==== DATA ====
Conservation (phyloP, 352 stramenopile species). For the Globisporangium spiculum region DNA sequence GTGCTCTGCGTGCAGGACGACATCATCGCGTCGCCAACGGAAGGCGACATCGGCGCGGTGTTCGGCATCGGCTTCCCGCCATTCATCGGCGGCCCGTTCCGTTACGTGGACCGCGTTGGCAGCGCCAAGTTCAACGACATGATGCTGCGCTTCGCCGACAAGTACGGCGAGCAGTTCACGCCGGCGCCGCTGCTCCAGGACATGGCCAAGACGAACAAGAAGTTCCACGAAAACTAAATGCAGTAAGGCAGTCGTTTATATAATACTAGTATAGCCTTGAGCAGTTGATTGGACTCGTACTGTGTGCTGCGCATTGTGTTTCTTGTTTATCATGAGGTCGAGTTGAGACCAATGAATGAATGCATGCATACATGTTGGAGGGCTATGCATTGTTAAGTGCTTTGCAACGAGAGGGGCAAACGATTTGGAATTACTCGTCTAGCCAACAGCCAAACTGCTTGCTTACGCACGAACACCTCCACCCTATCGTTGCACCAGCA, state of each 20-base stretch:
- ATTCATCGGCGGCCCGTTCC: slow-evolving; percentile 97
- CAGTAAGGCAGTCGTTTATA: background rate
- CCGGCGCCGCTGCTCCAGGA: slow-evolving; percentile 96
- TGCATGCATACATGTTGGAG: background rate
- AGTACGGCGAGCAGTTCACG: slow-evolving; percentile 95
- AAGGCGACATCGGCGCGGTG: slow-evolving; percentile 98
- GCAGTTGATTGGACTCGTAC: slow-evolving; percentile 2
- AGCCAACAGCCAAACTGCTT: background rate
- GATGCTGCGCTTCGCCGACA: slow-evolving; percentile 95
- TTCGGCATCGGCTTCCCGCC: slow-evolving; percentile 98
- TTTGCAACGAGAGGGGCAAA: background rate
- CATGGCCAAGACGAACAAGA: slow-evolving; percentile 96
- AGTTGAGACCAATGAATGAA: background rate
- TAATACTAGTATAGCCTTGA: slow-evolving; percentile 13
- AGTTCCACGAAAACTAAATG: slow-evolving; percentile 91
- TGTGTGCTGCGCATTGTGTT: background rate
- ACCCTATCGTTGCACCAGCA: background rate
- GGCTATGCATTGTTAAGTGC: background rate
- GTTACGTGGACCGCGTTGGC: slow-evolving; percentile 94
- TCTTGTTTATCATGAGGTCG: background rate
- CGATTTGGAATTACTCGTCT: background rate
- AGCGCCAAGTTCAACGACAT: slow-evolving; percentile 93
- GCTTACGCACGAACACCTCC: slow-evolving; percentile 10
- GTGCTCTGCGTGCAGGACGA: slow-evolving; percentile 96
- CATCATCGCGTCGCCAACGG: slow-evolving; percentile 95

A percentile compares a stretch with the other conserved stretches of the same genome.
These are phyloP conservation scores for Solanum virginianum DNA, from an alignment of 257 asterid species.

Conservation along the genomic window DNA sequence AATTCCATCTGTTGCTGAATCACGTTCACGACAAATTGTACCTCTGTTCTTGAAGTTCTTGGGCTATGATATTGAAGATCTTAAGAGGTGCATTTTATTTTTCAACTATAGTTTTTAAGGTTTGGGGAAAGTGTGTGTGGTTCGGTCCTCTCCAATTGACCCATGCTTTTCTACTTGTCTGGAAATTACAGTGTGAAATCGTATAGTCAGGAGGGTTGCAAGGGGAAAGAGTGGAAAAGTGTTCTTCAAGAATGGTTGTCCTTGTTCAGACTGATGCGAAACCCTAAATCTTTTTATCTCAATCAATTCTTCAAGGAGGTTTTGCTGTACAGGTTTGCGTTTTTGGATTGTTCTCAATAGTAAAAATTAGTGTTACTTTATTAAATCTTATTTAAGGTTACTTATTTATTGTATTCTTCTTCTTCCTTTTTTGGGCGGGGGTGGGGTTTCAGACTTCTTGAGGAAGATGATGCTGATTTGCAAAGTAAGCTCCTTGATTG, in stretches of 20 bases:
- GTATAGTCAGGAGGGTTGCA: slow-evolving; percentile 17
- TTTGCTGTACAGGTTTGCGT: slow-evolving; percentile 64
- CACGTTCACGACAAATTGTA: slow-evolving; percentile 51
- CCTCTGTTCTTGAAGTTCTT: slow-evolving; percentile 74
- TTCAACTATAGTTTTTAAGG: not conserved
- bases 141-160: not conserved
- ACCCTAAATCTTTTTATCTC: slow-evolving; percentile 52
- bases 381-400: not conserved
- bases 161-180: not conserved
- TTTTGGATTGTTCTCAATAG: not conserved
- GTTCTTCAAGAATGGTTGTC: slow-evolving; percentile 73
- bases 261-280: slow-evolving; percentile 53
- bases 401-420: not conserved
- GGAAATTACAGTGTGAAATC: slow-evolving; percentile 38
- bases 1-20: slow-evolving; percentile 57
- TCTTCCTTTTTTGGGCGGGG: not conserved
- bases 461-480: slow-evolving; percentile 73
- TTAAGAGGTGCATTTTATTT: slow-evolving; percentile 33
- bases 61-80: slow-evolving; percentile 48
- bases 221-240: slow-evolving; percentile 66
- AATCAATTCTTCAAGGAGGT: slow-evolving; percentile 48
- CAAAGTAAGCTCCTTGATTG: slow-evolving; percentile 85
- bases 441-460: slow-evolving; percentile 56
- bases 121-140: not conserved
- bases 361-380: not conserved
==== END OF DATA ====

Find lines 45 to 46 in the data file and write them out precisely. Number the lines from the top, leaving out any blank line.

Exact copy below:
- TCTTCCTTTTTTGGGCGGGG: not conserved
- bases 461-480: slow-evolving; percentile 73